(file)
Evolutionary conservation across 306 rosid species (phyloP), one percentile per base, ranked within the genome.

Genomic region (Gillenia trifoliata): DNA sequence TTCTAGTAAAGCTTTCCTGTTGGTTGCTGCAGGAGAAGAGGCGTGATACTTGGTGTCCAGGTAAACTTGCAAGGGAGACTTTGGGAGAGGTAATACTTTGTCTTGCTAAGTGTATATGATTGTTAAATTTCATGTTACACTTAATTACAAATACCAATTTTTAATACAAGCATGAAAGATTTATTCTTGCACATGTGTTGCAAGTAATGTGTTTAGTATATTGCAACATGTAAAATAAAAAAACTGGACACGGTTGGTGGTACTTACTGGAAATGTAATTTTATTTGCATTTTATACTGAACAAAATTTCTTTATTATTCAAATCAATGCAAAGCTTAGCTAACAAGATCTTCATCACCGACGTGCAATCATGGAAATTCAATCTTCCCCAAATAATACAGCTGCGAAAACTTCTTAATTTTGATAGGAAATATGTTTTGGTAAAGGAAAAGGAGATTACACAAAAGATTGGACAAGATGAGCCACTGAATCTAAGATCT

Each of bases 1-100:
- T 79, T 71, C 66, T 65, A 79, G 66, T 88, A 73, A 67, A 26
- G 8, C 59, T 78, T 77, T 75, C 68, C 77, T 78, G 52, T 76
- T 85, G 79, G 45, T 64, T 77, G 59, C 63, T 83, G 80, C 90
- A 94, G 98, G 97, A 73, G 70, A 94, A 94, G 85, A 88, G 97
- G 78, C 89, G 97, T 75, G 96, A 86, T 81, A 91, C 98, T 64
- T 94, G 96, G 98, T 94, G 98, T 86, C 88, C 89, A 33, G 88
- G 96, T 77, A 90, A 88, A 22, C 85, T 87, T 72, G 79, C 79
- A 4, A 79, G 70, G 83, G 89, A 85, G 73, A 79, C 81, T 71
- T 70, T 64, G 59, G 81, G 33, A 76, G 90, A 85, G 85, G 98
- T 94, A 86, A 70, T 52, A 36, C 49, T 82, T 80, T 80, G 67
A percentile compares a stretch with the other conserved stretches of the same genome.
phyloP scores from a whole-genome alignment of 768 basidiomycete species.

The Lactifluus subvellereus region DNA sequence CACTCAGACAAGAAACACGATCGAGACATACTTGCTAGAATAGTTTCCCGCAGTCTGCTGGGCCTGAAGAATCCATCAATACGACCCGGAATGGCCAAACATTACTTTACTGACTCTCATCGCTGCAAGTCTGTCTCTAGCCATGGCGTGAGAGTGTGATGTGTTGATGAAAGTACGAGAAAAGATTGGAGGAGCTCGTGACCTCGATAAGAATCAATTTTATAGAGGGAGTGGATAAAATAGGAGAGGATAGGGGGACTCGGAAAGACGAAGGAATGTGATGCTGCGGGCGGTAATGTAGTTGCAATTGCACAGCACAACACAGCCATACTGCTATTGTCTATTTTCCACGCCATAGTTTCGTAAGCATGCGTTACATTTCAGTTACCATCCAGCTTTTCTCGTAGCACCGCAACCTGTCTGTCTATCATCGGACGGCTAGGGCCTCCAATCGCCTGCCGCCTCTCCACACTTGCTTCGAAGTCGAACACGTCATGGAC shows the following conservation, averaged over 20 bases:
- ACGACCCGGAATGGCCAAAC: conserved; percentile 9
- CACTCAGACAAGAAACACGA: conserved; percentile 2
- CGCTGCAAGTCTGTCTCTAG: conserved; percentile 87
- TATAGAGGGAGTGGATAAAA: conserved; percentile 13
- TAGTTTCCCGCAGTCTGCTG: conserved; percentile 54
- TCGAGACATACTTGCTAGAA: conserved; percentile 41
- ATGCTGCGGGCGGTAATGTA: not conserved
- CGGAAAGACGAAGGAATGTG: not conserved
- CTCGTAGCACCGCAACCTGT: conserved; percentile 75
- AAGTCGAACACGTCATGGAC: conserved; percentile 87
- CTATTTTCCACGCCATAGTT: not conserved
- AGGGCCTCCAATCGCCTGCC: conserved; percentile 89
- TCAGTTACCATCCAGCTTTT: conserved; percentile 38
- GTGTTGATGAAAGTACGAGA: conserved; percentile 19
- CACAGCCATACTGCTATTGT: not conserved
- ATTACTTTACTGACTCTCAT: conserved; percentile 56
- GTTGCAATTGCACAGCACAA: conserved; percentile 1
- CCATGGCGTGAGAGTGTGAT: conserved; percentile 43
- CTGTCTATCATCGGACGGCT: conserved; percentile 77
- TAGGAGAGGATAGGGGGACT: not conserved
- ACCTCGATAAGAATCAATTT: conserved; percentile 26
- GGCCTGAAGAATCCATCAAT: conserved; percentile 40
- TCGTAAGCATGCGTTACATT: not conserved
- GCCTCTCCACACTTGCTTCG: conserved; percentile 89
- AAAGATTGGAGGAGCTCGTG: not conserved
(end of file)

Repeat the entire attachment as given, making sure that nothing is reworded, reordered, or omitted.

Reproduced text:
Evolutionary conservation across 306 rosid species (phyloP), one percentile per base, ranked within the genome.

Genomic region (Gillenia trifoliata): DNA sequence TTCTAGTAAAGCTTTCCTGTTGGTTGCTGCAGGAGAAGAGGCGTGATACTTGGTGTCCAGGTAAACTTGCAAGGGAGACTTTGGGAGAGGTAATACTTTGTCTTGCTAAGTGTATATGATTGTTAAATTTCATGTTACACTTAATTACAAATACCAATTTTTAATACAAGCATGAAAGATTTATTCTTGCACATGTGTTGCAAGTAATGTGTTTAGTATATTGCAACATGTAAAATAAAAAAACTGGACACGGTTGGTGGTACTTACTGGAAATGTAATTTTATTTGCATTTTATACTGAACAAAATTTCTTTATTATTCAAATCAATGCAAAGCTTAGCTAACAAGATCTTCATCACCGACGTGCAATCATGGAAATTCAATCTTCCCCAAATAATACAGCTGCGAAAACTTCTTAATTTTGATAGGAAATATGTTTTGGTAAAGGAAAAGGAGATTACACAAAAGATTGGACAAGATGAGCCACTGAATCTAAGATCT

Each of bases 1-100:
- T 79, T 71, C 66, T 65, A 79, G 66, T 88, A 73, A 67, A 26
- G 8, C 59, T 78, T 77, T 75, C 68, C 77, T 78, G 52, T 76
- T 85, G 79, G 45, T 64, T 77, G 59, C 63, T 83, G 80, C 90
- A 94, G 98, G 97, A 73, G 70, A 94, A 94, G 85, A 88, G 97
- G 78, C 89, G 97, T 75, G 96, A 86, T 81, A 91, C 98, T 64
- T 94, G 96, G 98, T 94, G 98, T 86, C 88, C 89, A 33, G 88
- G 96, T 77, A 90, A 88, A 22, C 85, T 87, T 72, G 79, C 79
- A 4, A 79, G 70, G 83, G 89, A 85, G 73, A 79, C 81, T 71
- T 70, T 64, G 59, G 81, G 33, A 76, G 90, A 85, G 85, G 98
- T 94, A 86, A 70, T 52, A 36, C 49, T 82, T 80, T 80, G 67
A percentile compares a stretch with the other conserved stretches of the same genome.
phyloP scores from a whole-genome alignment of 768 basidiomycete species.

The Lactifluus subvellereus region DNA sequence CACTCAGACAAGAAACACGATCGAGACATACTTGCTAGAATAGTTTCCCGCAGTCTGCTGGGCCTGAAGAATCCATCAATACGACCCGGAATGGCCAAACATTACTTTACTGACTCTCATCGCTGCAAGTCTGTCTCTAGCCATGGCGTGAGAGTGTGATGTGTTGATGAAAGTACGAGAAAAGATTGGAGGAGCTCGTGACCTCGATAAGAATCAATTTTATAGAGGGAGTGGATAAAATAGGAGAGGATAGGGGGACTCGGAAAGACGAAGGAATGTGATGCTGCGGGCGGTAATGTAGTTGCAATTGCACAGCACAACACAGCCATACTGCTATTGTCTATTTTCCACGCCATAGTTTCGTAAGCATGCGTTACATTTCAGTTACCATCCAGCTTTTCTCGTAGCACCGCAACCTGTCTGTCTATCATCGGACGGCTAGGGCCTCCAATCGCCTGCCGCCTCTCCACACTTGCTTCGAAGTCGAACACGTCATGGAC shows the following conservation, averaged over 20 bases:
- ACGACCCGGAATGGCCAAAC: conserved; percentile 9
- CACTCAGACAAGAAACACGA: conserved; percentile 2
- CGCTGCAAGTCTGTCTCTAG: conserved; percentile 87
- TATAGAGGGAGTGGATAAAA: conserved; percentile 13
- TAGTTTCCCGCAGTCTGCTG: conserved; percentile 54
- TCGAGACATACTTGCTAGAA: conserved; percentile 41
- ATGCTGCGGGCGGTAATGTA: not conserved
- CGGAAAGACGAAGGAATGTG: not conserved
- CTCGTAGCACCGCAACCTGT: conserved; percentile 75
- AAGTCGAACACGTCATGGAC: conserved; percentile 87
- CTATTTTCCACGCCATAGTT: not conserved
- AGGGCCTCCAATCGCCTGCC: conserved; percentile 89
- TCAGTTACCATCCAGCTTTT: conserved; percentile 38
- GTGTTGATGAAAGTACGAGA: conserved; percentile 19
- CACAGCCATACTGCTATTGT: not conserved
- ATTACTTTACTGACTCTCAT: conserved; percentile 56
- GTTGCAATTGCACAGCACAA: conserved; percentile 1
- CCATGGCGTGAGAGTGTGAT: conserved; percentile 43
- CTGTCTATCATCGGACGGCT: conserved; percentile 77
- TAGGAGAGGATAGGGGGACT: not conserved
- ACCTCGATAAGAATCAATTT: conserved; percentile 26
- GGCCTGAAGAATCCATCAAT: conserved; percentile 40
- TCGTAAGCATGCGTTACATT: not conserved
- GCCTCTCCACACTTGCTTCG: conserved; percentile 89
- AAAGATTGGAGGAGCTCGTG: not conserved